Hawaii 2024: 2) Beaches

Hawaii 2024: 2) Beaches
Two Step Beach

Exploring the beautiful beaches should be an essential activity in Hawaii. The Big Island boasts a variety of stunning beaches, each with its unique charm. What impressed me most was the excellent preservation of these beaches. However, this realization was bittersweet, as it might underscore the significant role that money plays in maintaining their pristine condition.

Kikaua Point (Private) Beach

Kikaua Point Beach Park is perfect for family time, offering a cozy and calm environment thanks to its private status. Located within a private residential area, the beach has limited visitor access, with a small parking lot accommodating around a dozen cars. Passes are available on a first-come, first-served basis at the security gate (no reservation available).

To find the gate, take a right turn from Queen Ka'ahumanu Highway onto Kaupulehu Drive; the gate is just a short distance from there. I arrived around 9 am and received pass number 9, so it would be best to arrive early, preferably no later than 9:30 am. After obtaining the pass, drive along Aina Kaha Place to reach the parking lot. Be aware of the numerous security cameras and gates along the way—access to Aina Kaha Place is restricted without a visitor pass.

Two Step Beach

Two Step Beach is the nickname of Honaunau Bay. It is called "Two Step" (though I heard it from somewhere in YouTube videos) because the beautiful snorkeling spot is just two steps away from the shoreline. Despite my deep-sea phobia, I tried snorkeling there once and found it incredibly rewarding. Though it was challenging, I created a wonderful memory, captured both in my mind and on my GoPro.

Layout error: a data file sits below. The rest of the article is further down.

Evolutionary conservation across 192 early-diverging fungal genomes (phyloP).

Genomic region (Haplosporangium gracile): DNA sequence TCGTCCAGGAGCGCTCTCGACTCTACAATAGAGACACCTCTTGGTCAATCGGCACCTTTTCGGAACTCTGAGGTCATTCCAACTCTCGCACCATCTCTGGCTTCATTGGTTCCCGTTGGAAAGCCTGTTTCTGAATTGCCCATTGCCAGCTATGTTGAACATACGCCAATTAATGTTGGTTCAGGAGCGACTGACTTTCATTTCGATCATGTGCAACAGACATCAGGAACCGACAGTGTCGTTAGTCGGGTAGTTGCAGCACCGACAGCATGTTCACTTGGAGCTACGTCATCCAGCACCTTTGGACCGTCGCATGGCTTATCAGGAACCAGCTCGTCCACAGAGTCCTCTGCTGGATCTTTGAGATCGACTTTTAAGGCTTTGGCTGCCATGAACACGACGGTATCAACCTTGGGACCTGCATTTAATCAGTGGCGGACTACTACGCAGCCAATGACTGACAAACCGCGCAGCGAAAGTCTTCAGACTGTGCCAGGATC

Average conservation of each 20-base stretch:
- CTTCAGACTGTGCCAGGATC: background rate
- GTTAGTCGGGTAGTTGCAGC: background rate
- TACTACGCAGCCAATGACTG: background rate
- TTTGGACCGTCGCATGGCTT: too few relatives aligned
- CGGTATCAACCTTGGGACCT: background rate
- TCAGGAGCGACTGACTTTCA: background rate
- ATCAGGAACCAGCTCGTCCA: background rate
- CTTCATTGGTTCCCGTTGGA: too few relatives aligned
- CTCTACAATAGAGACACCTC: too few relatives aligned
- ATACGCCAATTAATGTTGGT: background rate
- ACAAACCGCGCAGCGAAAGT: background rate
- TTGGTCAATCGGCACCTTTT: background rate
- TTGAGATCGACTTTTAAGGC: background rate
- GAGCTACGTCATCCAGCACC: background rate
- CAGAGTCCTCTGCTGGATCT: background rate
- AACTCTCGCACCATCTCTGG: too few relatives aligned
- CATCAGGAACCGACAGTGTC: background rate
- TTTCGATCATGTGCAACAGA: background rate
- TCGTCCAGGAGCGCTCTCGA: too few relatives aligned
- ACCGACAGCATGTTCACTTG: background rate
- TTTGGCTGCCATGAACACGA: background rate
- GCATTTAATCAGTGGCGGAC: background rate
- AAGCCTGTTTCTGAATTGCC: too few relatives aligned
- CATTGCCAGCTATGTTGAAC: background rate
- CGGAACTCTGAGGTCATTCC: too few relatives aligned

As with many places in Hawaii, it’s best to visit early in the morning. We arrived around 8:30 a.m. and found plenty of parking spaces available for $5 per day. While the beach is one of the most beautiful in Hawaii, it lacks some facilities, with only a few portable toilets and no showers. Bringing towels and fresh water for a quick wash is advisable.

Hapuna Beach

Hapuna Beach is a popular destination and represents the quintessential long white sand beach, much like Waikiki Beach on Oahu. We had a delightful afternoon there, though we were surprised because we couldn't find any food trucks or concessions during our visit; it would be a good idea to bring your own food or snacks. The beach isn't free; parking costs $10, and there's a $5 fee per person, both payable at the park's parking kiosk.

Punaluʻu Black Sand Beach

We visited Punalu'u Black Sand Beach early in the morning, around 10 am, hoping to see the turtles. True to its name, the beach's sand was a deep black, with grains that looked more like tiny jewels than typical sand. Although we were initially worried about missing the turtles, there were plenty, making them impossible to miss.

Ka Lae: Southernmost Point of the United States

Ka Lae Point, the southernmost point of the United States, left a memorable impression with its powerful gusts—it felt like we were in the midst of a hurricane. While the road to the point was fine, parking was less organized, so you'll need to be cautious when finding a spot.